Descendant of the apple tree

The Economic and Social Research Council (ESRC) supports research from across the social sciences, from sociology to anthropology, through to statistics, methods and computing.

Cambridge benefits from ESRC support across many departments.

The ESRC’s aim is to equip the UK with the knowledge and evidence needed to prosper in a demanding and unpredictable world: whether it’s tackling economic and social problems, making the most of business opportunities, improving the impact of education strategies, or understanding global uncertainties.

A third of the ESRC budget (£56 million in 2007/2008) is allocated to postgraduate studentships, to strengthen future research by training the next generation of social scientists, and nearly two-thirds (£105 million in 2007/2008) is allocated to research.

Cambridge benefits from ESRC support across many departments. The two projects highlighted here are theElectricity Policy Research Group (EPRG)and theGender Equality Network (GeNet).Other examples of some of the larger ESRC-funded projects in Cambridge include:

  • A three-year, £1.1 million project is exploring the potential of emerging semantic web technologies to support teaching and learning. Jointly funded by the ESRC and the Engineering and Physical Sciences Research Council (EPSRC) under the Technology Enhanced Learning Programme, the ‘Ensemble’ project is led by Dr Patrick Carmichael in the Centre for Applied Research in Educational Technologies (CARET).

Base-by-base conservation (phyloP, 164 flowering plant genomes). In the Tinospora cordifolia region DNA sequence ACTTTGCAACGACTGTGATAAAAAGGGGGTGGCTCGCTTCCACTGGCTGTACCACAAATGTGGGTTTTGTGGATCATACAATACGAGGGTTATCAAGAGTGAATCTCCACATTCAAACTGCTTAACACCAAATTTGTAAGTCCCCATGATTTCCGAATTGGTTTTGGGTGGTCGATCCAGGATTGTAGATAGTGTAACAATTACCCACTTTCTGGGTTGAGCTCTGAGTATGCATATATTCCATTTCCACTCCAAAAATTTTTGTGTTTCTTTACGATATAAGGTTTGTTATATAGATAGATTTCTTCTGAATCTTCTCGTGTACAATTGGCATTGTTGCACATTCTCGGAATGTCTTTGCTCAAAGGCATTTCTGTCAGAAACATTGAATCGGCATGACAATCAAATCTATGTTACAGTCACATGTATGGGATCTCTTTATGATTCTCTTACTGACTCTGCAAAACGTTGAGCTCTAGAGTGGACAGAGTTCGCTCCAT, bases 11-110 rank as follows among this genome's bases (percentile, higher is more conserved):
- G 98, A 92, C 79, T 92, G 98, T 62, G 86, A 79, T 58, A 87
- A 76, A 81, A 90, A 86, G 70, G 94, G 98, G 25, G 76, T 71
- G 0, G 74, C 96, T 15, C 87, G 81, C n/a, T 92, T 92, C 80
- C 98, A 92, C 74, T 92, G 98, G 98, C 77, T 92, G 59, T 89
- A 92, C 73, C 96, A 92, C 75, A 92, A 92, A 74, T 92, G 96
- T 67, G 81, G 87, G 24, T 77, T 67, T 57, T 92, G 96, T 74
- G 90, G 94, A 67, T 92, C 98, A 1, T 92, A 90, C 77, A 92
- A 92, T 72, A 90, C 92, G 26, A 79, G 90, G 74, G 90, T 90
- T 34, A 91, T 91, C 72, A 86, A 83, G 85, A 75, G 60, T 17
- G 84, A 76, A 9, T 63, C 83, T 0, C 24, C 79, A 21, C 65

• Issues of international collaboration, knowledge transfer and capacity building in biomedical science and bioethics are being addressed by a three-year study in the Department of Social Anthropology led by Professor Marilyn Strathern and Dr Monica Konrad. The ESRC has contributed £1.2 million to support the study.
  • The Peterborough Adolescent and Young Adult Development Study, led by Professor Per-Olof Wikström in the Institute of Criminology, has been awarded £2.6 million over five years to contribute to a better understanding of the causes of young people’s involvement in crime.
  • A £2.5 million, five-year grant ‘Conflict in Cities’led by Dr Wendy Pullan in the Department of Architecture is investigating how cities that have been torn apart by ethnic unrest or war may regenerate.
  • TheCentre for Public Health Research Excellence in Diet and Physical Activityat the Institute of Public Health is providing the evidence base for improving diet and physical activity across the population. Funding was provided under the umbrella of the UK Clinical Research Collaboration (UKCRC), a partnership of funders administered by the ESRC, which together have invested £20 million over five years to establish five Centres of Excellence in the UK.
  • TheUK Innovation Research Centre (UK IRC)is a recently announced collaborative venture between the Centre for Business Research at Judge Business School and Imperial College Business School to research into how innovation can make businesses more competitive. The Centre is part of a wider initiative that will receive £5 million over the next five years from its partner funders, which includes the ESRC.

For more information on these and other ESRC-funded projects, please


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